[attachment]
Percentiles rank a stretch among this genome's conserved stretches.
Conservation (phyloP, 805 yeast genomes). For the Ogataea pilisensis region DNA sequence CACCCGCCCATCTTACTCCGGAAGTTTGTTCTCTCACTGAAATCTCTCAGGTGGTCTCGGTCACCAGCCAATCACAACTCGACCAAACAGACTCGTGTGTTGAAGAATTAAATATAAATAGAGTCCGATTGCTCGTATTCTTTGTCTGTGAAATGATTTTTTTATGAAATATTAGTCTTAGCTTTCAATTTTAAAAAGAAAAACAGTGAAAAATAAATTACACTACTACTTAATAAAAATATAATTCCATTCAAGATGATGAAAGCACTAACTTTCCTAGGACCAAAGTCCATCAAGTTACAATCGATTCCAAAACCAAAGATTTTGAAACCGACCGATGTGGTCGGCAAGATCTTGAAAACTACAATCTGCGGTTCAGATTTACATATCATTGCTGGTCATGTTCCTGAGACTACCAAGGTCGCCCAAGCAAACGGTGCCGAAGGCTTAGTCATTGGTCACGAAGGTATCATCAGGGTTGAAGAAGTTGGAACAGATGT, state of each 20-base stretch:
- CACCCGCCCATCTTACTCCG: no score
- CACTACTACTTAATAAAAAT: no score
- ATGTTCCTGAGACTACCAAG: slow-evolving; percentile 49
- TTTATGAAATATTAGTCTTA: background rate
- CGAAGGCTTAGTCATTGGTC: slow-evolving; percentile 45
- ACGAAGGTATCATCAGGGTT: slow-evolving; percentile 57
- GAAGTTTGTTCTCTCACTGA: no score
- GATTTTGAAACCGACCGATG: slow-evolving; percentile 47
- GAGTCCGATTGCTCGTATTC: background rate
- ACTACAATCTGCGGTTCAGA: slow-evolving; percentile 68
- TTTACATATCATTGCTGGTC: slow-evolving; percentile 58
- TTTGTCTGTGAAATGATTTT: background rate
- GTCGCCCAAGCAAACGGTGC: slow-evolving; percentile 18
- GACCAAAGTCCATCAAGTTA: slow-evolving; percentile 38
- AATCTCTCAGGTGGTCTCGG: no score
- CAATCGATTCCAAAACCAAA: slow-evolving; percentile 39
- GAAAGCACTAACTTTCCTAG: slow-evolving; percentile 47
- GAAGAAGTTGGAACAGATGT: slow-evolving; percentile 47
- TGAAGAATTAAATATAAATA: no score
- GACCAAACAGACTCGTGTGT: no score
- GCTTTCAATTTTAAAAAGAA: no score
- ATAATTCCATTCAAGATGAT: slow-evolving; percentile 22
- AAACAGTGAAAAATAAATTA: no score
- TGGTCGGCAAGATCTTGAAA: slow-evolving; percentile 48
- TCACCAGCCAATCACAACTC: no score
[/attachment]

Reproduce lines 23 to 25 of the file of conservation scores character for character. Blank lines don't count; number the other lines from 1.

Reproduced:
- GCTTTCAATTTTAAAAAGAA: no score
- ATAATTCCATTCAAGATGAT: slow-evolving; percentile 22
- AAACAGTGAAAAATAAATTA: no score